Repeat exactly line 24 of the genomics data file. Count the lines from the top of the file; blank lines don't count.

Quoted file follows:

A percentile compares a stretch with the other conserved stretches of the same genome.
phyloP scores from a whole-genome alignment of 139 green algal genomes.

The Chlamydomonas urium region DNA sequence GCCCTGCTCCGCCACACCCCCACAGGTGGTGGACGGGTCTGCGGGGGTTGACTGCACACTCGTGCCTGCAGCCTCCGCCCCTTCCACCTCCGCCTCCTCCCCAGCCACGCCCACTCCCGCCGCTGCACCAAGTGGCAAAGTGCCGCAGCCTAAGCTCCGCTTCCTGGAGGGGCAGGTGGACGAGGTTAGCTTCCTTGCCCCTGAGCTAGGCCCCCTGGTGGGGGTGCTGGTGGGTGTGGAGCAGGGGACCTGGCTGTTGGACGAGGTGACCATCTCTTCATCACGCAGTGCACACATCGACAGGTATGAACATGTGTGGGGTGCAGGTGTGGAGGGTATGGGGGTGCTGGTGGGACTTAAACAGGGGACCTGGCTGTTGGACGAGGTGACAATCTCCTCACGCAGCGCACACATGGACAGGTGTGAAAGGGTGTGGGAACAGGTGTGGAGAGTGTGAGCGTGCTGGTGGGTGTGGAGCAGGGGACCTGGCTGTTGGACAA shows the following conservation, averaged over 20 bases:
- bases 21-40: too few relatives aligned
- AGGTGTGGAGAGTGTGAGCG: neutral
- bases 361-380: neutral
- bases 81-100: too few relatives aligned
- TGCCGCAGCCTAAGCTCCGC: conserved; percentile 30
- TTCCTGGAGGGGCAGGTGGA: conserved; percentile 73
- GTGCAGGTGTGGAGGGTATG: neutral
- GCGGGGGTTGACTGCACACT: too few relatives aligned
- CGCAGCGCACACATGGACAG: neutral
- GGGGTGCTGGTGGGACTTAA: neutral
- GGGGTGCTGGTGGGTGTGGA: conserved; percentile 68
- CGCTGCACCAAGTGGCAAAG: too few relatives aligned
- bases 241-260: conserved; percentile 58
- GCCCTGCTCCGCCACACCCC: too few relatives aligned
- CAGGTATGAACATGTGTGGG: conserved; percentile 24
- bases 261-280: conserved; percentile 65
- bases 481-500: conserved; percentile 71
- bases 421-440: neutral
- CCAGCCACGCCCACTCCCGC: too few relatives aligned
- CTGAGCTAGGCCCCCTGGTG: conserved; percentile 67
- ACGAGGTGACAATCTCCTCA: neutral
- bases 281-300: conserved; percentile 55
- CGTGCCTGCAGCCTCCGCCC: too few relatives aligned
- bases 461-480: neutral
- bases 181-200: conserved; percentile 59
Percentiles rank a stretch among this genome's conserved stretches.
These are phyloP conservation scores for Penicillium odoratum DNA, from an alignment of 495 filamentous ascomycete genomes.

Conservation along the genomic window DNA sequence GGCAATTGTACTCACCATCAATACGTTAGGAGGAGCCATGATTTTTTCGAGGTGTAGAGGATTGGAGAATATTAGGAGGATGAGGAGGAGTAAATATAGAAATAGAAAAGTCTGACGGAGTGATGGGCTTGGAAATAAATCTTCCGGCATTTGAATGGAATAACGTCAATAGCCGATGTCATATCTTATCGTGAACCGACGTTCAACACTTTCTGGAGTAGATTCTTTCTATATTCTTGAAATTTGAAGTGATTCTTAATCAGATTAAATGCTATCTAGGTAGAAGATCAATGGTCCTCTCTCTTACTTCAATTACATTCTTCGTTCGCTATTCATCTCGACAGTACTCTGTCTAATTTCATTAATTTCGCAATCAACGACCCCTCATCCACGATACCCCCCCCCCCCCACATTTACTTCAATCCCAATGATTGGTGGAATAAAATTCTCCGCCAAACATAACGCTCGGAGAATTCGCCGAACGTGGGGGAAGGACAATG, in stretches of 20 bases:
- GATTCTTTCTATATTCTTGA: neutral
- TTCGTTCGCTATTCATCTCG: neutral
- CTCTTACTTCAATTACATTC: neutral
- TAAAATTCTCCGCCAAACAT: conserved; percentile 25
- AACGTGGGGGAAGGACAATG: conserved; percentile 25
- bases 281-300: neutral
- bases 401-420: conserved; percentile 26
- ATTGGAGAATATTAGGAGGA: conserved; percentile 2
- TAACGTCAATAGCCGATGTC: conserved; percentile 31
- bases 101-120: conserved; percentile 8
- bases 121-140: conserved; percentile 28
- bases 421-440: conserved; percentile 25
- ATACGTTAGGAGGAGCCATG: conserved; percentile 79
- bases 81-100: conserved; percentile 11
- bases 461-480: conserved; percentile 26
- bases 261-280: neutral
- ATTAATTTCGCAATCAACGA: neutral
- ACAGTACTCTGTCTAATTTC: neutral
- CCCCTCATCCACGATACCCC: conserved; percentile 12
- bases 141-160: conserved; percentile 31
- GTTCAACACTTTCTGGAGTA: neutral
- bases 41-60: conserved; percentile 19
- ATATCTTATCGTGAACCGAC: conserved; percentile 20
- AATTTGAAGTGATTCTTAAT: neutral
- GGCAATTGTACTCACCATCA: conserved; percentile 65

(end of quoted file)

- ACGAGGTGACAATCTCCTCA: neutral